After the release of a stinging report criticizing the Internal Revenue Service for shutting down the TeleFile program, leading members of the Senate Finance Committee lashed out at the IRS's decision.

The Treasury Inspector General for Tax Administration said in the report that the shutdown of the TeleFile program may have saved the IRS some money in the short term, but it increased the cost and burden of filing a tax return for many taxpayers. The report noted that before the IRS ended the program in August 2005, about 4.4 million taxpayers were able to file simple tax returns for free annually by using their telephone keypads. The program had achieved satisfaction rates of 90 percent among its users, the majority of them earning less than $25,000 annually. But the IRS claimed that usage of the program was declining while the costs were rising.

Now most former TeleFile users are forced to resort to paying professional tax preparers or buying tax prep software, or they've gone back to using paper, which undercuts the IRS's goal of increasing electronic filing. The TIGTA report estimates that of the 2 million taxpayers who still would have been eligible to file their taxes under the program, more than 541,000 of them paid a total of $23.6 million to file their taxes in 2006, while nearly 966,000 taxpayers reverted to using paper.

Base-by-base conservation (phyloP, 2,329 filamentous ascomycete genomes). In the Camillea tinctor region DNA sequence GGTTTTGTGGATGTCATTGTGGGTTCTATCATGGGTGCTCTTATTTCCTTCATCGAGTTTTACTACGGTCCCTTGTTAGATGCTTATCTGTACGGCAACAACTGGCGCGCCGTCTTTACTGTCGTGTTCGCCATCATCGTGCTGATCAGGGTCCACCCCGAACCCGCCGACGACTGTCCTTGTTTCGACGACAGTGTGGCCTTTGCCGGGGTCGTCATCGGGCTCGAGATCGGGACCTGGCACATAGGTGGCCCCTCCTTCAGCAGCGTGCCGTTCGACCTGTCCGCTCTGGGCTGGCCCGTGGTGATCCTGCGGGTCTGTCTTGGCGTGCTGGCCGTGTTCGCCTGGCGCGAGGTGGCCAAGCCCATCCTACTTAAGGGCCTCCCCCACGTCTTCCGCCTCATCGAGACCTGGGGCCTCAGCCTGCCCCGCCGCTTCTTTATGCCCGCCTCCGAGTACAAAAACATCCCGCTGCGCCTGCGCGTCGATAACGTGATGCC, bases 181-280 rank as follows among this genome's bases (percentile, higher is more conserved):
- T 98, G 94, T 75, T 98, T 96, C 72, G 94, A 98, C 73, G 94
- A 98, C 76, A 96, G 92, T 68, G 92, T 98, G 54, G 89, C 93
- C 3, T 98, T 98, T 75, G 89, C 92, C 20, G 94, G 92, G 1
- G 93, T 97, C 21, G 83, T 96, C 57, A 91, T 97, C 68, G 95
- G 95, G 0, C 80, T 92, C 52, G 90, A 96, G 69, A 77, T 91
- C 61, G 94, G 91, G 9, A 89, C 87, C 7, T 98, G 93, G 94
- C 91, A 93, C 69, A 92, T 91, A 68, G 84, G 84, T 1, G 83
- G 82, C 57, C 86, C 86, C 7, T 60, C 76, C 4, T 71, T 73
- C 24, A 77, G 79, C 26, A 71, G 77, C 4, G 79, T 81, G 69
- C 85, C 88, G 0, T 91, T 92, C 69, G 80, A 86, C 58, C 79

"The IRS did not have the best interests of taxpayers in mind when it chose to get rid of TeleFile," said Senate Finance Committee Chairman Max Baucus, D-Mont., in a statement. "Instead, it chose to shift costs on to the American people and increase the burden to taxpayers." Ranking Republican Member Charles Grassley echoed Baucus's sentiments and called on the IRS to reinstate a method of free, direct electronic filing.

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